Moncton defends not fixing rail crossing where man died
'It's sad to see that it's not going fast enough,' says mother of man who was hit by train
The City of Moncton says it didn't apply for federal funding to make rail tracks safer because it was waiting for a report from the Transportation Safety Board report into the death of Steven Harel, who was hit by a train at the Robinson Street crossing.
Last week, the federal government announced $20 million for more than 100 projects throughout the country to improve rail infrastructure. None of that money will be spent in New Brunswick.
To get the funding, Stephane Thibodeau, the city's transportation co-ordinator, said the city had to apply by Aug. 1, 2017, which was before the board issued its report.
Long before the board's report was released in February, it was known that twenty-nine-year-old Steven Harel was hit by a CN train in July 2016, after his wheelchair became stuck on the tracks.
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But Thibodeau said the city wanted to see the safety board's recommendations so it would know how much money to ask for from the federal infrastructure program.
Harel died at the scene, and investigators believe he could have been stuck there up to 50 minutes before the CN freight train struck him.
"It's sad to see that it's not going fast enough," said Diane Harel, Steven Harel's mother. "I'm sure when they get the funding they will start repairs and we'll be happy."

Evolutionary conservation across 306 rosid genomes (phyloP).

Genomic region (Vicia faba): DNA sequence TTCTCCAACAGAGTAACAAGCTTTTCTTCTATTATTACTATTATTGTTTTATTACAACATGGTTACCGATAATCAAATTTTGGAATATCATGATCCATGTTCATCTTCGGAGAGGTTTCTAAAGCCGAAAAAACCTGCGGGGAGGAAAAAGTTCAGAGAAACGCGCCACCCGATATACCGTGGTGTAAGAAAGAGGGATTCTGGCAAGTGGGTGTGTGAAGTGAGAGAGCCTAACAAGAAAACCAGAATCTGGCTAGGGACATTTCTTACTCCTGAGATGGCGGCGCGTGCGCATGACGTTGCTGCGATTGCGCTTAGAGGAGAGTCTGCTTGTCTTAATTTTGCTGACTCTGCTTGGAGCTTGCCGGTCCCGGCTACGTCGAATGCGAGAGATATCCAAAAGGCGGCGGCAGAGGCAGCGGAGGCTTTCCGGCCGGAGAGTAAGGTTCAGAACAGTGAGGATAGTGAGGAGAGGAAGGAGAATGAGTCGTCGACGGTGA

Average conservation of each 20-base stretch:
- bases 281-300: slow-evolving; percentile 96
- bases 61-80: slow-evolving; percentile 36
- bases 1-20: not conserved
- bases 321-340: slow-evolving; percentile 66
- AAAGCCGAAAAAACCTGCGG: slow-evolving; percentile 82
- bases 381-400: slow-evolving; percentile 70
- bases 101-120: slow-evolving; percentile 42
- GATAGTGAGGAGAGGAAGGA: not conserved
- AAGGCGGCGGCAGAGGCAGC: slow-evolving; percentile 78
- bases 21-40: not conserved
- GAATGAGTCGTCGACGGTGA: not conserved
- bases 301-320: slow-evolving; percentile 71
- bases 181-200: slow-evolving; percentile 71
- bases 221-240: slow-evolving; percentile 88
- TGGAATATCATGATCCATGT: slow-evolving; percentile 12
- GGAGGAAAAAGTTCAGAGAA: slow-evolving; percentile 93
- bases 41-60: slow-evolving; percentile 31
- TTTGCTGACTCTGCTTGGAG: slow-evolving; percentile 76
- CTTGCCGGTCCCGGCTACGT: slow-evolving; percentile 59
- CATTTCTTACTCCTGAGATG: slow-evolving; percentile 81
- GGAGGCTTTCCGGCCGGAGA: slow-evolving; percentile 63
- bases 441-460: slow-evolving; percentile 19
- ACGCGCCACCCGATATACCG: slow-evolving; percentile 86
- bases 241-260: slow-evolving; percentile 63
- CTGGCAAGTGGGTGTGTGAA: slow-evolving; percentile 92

Thibodeau said the city has asked for a maximum total of $600,000 from the next round. Upgrades to the Robinson Street crossing will cost at least $180,000.
The work at the Robinson crossing will include creating a smooth, consistent surface out of concrete instead of asphalt.
The upgrades will also include tactile cues, such as a rough texture or bumps, to help people who are visually impaired. The angle of the sidewalk will also be changed.
Although she's relieved the city has applied for funding in the second round, Diane Harel said she was sad, disappointed and angry that Moncton hadn't applied for funding sooner.
'Have to be patient'
"It's taking a long time but I guess we have to wait … we'll be happy when it's all done," she said while fighting back tears.
"We aren't the ones that are deciding because if we were, it would've already been done. But we're patient."
At the end of its 18-month investigation into Harel's death, the Transportation Safety Board concluded people with reduced mobility continued to face risks when using railway crossings across the country, and more needed to be done to ensure their safety.
The Robinson Street crossing has been a particularly contentious issue in the city, with an apartment block just down the road housing several people with reduced mobility.
In February, Harel's parents filed a lawsuit against the city of Moncton and CN — as well as the wheelchair manufacturer and supplier, alleging negligence.
The safety board investigation found that CN had done work on the asphalt a month before Harel's death, and the reflective white lines meant to guide pedestrians through the crossing at night hadn't yet been repainted.
As a result of the work, there was a small hole in the asphalt at the edge of the sidewalk, where Harel's front wheel became lodged in the gravel, according to investigators.
In statements of defence filed in court in the spring, both the city and CN denied any negligence leading to Harel's death, and said the crossing met all regulatory standards.
With files from Gabrielle Fahmy